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Who Is Responsible for Apartment Maintenance?

Generally speaking, landlords will be responsible for maintaining the exterior of the building, any communal spaces, and any complicated repairs--after all, no one wants an inexperienced tenant to try to fix their own gas line. As always, be sure to check your lease for any specifics regarding maintenance. With that said, let’s go over some other areas:

 

  • Plumbing, heating and air conditioning: The landlord must keep these systems in working order, as fixing any of them qualifies as a major repair. The residential lease agreement may assign responsibility for keeping pipes clear and replacing air filters as necessary to the tenant.

 

  • Sprinkler systems, fire alarms and carbon monoxide detectors: Such safety measures must be kept in working order by the landlord, but the lease may assign responsibility for replacement of batteries when needed to the tenant.

 

  • Exterior door and window locks: By law, the landlord also holds responsibility for these safety measures.

 

  • Management of known toxins: Federal law dictates that the landlord must warn the tenant of the presence of lead paint dust, asbestos and mold in the rental property and that the landlord must manage such toxins to ensure they do not pose a health danger to the tenant.

 

  • Appliances: If the rental lease agreement includes mention of an appliance, the landlord must keep it in working order. If the tenant causes damage to the appliance, however, the landlord may deduct the amount paid for repair from the security deposit.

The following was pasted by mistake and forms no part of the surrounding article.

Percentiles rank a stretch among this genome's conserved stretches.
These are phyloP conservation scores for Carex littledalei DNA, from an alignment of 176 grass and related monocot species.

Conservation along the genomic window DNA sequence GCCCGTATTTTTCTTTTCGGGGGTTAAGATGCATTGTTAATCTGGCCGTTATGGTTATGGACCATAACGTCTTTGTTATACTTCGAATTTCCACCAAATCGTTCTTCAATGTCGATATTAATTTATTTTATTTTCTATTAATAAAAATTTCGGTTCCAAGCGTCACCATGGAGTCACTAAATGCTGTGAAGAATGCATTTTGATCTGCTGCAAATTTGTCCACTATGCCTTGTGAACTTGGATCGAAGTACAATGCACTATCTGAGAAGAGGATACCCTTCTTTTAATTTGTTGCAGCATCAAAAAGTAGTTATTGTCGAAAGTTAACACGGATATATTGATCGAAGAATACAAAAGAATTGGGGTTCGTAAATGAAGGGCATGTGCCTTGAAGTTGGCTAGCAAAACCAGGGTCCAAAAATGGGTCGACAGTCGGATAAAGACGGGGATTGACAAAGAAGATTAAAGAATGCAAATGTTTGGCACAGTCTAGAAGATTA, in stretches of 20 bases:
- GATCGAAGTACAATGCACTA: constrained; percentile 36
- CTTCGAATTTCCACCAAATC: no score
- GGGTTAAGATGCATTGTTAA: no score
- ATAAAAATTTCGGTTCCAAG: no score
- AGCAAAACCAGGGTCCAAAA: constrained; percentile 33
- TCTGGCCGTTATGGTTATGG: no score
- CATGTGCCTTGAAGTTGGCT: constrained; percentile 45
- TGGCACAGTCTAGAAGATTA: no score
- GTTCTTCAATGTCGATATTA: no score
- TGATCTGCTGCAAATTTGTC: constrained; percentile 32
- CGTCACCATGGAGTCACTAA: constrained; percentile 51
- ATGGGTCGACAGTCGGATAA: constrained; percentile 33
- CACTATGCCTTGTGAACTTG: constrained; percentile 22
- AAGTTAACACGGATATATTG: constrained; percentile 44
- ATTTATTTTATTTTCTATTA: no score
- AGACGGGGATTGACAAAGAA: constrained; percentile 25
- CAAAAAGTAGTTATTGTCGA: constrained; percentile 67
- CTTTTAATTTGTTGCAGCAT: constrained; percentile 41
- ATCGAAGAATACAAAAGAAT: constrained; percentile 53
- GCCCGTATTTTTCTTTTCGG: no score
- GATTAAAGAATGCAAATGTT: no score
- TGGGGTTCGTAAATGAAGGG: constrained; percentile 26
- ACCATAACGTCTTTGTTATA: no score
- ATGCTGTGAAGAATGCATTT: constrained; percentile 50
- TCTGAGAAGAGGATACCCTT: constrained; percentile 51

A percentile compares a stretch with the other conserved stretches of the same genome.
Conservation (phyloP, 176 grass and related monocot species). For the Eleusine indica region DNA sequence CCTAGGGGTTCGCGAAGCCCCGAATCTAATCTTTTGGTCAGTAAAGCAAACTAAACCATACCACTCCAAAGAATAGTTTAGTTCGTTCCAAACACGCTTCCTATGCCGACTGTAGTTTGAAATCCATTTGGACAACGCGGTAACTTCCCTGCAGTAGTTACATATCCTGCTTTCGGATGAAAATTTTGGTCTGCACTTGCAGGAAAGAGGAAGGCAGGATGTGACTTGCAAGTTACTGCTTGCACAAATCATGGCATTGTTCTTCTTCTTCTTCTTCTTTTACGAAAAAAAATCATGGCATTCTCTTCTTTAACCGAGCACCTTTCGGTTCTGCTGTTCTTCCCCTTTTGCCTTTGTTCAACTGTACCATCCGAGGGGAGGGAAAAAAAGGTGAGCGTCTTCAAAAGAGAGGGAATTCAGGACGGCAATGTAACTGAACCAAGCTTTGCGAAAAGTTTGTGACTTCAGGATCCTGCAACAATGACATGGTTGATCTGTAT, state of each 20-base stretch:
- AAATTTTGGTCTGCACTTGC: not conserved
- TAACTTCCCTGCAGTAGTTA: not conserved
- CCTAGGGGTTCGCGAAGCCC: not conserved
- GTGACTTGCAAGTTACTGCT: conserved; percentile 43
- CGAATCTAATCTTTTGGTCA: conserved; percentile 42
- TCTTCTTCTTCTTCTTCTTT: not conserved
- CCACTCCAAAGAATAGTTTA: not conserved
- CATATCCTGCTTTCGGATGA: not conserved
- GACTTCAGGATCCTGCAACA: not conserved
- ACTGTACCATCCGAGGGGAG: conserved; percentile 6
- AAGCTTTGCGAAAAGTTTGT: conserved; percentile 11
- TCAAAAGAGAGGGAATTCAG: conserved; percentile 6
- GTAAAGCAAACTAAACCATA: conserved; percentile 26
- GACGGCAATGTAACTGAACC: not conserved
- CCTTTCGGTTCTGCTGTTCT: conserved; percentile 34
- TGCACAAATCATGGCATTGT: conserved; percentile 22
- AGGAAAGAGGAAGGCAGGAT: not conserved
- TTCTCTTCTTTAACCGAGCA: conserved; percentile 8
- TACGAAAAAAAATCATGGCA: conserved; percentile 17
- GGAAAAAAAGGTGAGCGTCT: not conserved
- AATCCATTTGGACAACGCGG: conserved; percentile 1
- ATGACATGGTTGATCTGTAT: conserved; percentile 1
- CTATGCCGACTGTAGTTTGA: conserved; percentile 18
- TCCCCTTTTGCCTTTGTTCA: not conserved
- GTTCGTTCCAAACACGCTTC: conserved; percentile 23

• Pest control: The landlord also must take responsibility for this area of maintenance, but the tenant must keep the property sanitary as to not invite infestation. If the tenant does not keep a clean home, the landlord may deduct the amount paid for extermination from the tenant's security deposit per the lease.

 

  • Landscaping: Who holds responsibility for maintenance of the rental property's lawn and other greenery could fall on the landlord or the tenant per the lease agreement. Ultimately, though, the landlord has responsibility for an unmaintained property if it violates local laws or homeowners' association rules. If the landlord assigned landscaping maintenance to the tenant in the lease, though, the landlord may pass on to the tenant any fines by deducting them from the security deposit.

 

  • Common areas:The landlord must keep all common areas of a multi-unit residential property safe and clean, providing appropriate trash receptacles and arranging for regular pickup. Elevators and other common-use systems also fall under a landlord's area of responsibility.